I had a secret. A secret that almost undid me. This secret drove me out of my mind – more than once. It fueled a Jekyll and Hyde dichotomy as I donned my Tough Girl persona at the expense of the little girl I left behind. I decided not to be her anymore. She kept getting me into trouble. It must have been a subconscious decision as I lived a split persona I never knew existed until it was almost too late.
My secret was too true to tell. So, I swallowed the pain, fooled myself into thinking I was over it. When I was relegated to the nearest mental health facility and the therapist insisted on assigning me to the “trauma group,” I was offended. I was over it. Just somebody tell me how to cope with this mess of a marriage so I can get back to work and on with my life. I would later learn that a secret half-told is a secret untold.
I am a survivor of rape, domestic violence, homelessness, and a 17-year marriage to a man later convicted as a rapist. Few knew my story and if I ever spoke about the secret, I always cleaned it up, half told it, no details. In fact, one day my husband asked about the secret and caught a venomous backlash that, if looks were bullets, would have landed him a member of the stiff-toe club, taking a dirt nap in a grass blanket. He never broached the subject again.
Years after that marriage ended, I was in the middle of what turned out to be a seven year, six day journey of fulfilling a spiritual mandate. My mother, years earlier, and my sister, more recently, said I would write a book. Mom said it was because my suffering was not about me; but about all the people who would be freed as a result what I had been through. According to my sister, though, there was a hitch. The manuscript would progress only to the degree that I healed of multiple decades of one destiny-diverting heartbreak after another. This, unbeknownst to me, meant the secret had to be told. Every time I would experience a writing block, without fail there was a level of healing or a layer of trauma to shed before I could write again.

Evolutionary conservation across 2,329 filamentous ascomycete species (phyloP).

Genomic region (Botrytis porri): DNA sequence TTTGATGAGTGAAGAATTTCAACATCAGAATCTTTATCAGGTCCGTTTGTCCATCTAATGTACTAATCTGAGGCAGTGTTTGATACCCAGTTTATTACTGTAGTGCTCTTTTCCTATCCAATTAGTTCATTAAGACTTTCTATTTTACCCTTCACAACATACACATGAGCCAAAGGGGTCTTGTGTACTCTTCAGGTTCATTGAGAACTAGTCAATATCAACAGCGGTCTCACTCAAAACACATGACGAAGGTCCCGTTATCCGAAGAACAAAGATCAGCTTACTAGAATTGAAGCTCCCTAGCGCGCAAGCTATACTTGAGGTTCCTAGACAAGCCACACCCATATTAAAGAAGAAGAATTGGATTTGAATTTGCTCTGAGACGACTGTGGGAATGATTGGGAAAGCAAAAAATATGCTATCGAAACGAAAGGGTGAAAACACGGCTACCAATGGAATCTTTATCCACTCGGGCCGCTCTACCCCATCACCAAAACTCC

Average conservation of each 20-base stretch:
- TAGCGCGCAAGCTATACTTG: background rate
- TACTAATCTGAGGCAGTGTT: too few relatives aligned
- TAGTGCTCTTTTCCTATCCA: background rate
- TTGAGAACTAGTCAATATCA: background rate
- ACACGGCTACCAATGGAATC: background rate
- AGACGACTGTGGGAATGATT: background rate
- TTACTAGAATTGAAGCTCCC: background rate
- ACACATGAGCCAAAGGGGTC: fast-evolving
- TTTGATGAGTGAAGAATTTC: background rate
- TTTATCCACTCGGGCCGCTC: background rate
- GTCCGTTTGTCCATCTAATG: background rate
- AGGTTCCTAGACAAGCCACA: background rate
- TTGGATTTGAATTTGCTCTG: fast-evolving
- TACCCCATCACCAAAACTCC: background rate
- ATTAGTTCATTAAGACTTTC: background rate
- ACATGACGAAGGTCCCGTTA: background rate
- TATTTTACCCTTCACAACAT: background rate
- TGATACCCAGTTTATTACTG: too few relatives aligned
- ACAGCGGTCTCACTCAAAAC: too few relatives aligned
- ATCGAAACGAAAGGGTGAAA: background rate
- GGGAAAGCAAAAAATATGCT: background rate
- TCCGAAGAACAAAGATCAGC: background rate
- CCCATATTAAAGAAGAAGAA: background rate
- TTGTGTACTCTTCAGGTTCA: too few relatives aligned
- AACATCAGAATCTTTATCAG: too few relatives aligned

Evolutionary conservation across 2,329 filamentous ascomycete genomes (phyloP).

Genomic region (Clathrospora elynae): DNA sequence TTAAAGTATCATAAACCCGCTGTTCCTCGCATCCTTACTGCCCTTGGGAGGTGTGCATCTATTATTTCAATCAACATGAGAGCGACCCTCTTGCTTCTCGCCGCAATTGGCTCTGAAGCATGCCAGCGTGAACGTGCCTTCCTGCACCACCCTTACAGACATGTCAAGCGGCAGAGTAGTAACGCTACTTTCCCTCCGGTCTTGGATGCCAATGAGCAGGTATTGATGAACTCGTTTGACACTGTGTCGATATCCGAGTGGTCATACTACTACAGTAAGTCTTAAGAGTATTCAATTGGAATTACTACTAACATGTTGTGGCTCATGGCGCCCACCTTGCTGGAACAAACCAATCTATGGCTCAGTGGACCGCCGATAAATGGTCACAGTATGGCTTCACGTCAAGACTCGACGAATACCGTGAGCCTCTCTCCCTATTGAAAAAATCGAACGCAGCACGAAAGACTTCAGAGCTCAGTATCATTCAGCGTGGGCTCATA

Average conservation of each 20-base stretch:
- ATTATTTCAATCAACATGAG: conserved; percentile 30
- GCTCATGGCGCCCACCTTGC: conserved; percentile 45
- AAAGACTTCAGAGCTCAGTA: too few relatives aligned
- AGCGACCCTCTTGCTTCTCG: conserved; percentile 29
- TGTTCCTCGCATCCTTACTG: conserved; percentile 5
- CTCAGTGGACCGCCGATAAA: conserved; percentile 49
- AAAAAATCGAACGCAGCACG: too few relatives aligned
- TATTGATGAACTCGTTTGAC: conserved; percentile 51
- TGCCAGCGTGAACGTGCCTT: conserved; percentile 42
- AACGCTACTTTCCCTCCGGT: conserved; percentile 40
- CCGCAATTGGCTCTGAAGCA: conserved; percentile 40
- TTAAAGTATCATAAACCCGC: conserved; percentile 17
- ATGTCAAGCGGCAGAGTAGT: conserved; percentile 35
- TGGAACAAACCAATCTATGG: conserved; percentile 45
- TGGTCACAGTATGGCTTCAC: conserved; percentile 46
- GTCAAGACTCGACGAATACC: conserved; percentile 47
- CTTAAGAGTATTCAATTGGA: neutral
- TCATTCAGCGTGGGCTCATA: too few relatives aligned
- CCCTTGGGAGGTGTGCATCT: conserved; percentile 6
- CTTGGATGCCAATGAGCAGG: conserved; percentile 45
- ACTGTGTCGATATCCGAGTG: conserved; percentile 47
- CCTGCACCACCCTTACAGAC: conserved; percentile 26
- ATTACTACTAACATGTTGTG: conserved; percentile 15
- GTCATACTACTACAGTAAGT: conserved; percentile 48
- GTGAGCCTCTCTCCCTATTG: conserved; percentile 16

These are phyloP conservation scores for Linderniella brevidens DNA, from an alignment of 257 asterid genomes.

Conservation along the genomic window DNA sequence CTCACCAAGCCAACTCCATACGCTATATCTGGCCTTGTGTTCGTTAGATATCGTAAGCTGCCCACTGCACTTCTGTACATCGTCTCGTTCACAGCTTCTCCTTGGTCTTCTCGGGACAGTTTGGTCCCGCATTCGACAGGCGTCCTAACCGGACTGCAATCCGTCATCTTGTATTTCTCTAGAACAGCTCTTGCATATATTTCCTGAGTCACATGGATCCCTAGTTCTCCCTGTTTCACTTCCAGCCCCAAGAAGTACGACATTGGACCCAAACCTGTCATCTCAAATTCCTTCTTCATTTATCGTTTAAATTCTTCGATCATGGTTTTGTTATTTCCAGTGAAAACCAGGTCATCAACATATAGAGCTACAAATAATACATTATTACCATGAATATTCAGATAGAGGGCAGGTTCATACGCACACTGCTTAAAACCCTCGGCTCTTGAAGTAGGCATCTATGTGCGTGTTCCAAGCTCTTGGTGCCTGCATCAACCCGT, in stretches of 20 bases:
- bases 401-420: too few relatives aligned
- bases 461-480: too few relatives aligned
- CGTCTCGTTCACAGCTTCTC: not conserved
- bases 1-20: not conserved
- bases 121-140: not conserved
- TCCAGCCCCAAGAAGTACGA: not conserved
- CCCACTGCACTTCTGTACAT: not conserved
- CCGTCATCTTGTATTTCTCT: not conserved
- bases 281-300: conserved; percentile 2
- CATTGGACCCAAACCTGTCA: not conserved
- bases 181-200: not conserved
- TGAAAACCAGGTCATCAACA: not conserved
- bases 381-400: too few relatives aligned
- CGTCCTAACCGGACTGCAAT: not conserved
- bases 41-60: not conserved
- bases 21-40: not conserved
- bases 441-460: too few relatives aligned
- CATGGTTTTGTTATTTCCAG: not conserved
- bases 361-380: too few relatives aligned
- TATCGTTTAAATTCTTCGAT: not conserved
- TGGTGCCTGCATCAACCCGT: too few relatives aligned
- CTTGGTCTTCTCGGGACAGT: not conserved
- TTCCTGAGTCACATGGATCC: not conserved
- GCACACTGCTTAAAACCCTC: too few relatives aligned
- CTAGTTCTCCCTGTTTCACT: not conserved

The Secret Unfolds
During this time, I had a boyfriend who was always amazed or shocked whenever I shared about my history. It became a game. I would tell him something I went through, he would be shocked, we’d discuss it, and eventually have a good laugh about it. To this day I have no idea why I added the secret to this Shock and Awe game. I told the entire secret, no edits. Here it is.
After I left my first husband who was abusive, I was homeless and waiting for the local social services agency to find me permanent housing. In the interim, I lived in everything from an old gas station to multiple motel rooms. I was destitute. But, when I had the money, I would treat myself to breakfast at the restaurant across from one of the motels. I met a man there and invited him back to my room. He left that room, without a word, as I lay bleeding and sodomized. I remember little more than going numb.
It stopped me in my tracks when my boyfriend asked, “Did you go to the doctor?” You should have seen my face.
“Go to the doctor?” In 30 years it never crossed my mind to go to the doctor. I blurted back, “Why would I go to the doctor and tell him I did something stupid like that?”
That day there was no discussion. No laughter. The conversation ended. It would be weeks before he said this to me.
“Linda. That was messed up. I didn’t say anything to you then, but that was messed up. When is that man going to own what he did to you? You didn’t know he was a rapist when you invited him in. That man has to own what he did to you.” He went on to explain his observation that I was not raised as most little girls who are allowed to run to mom or dad and cry when they get hurt. I was reared more like a boy who was told to man-up an stop crying. He had something there.
I came up with a you-made-your-bed-so-lie-in-it mindset. If you decided to do something, you saw it through no matter how you might later change your mind. I also got the message to just suck it up and suffer in silence. So, when at age 19, I was suffering through an abusive marriage. I suffered alone. When I was molested by a drunk as a child, I was told not to tell. I sucked it up. When, as a young woman, I suffered a chain reaction of additional rapes and abusive relationships, I sucked it up. It never crossed my mind to ask for help . . . it just didn’t. The epiphany I experienced as a result of what my boyfriend told me, would not only move me past the writing block, it would alter my life direction.
Linda F. Williams, MSW is a nationally recognized lifestyle expert, behaviorist, personal and professional Life Coach, and motivational speaker. She founded Whose Apple Dynamic Coaching & Consulting and created the GPS Road Map to Destiny™. Linda is author of Whose Apple is it, Anyway and Too True to Tell.
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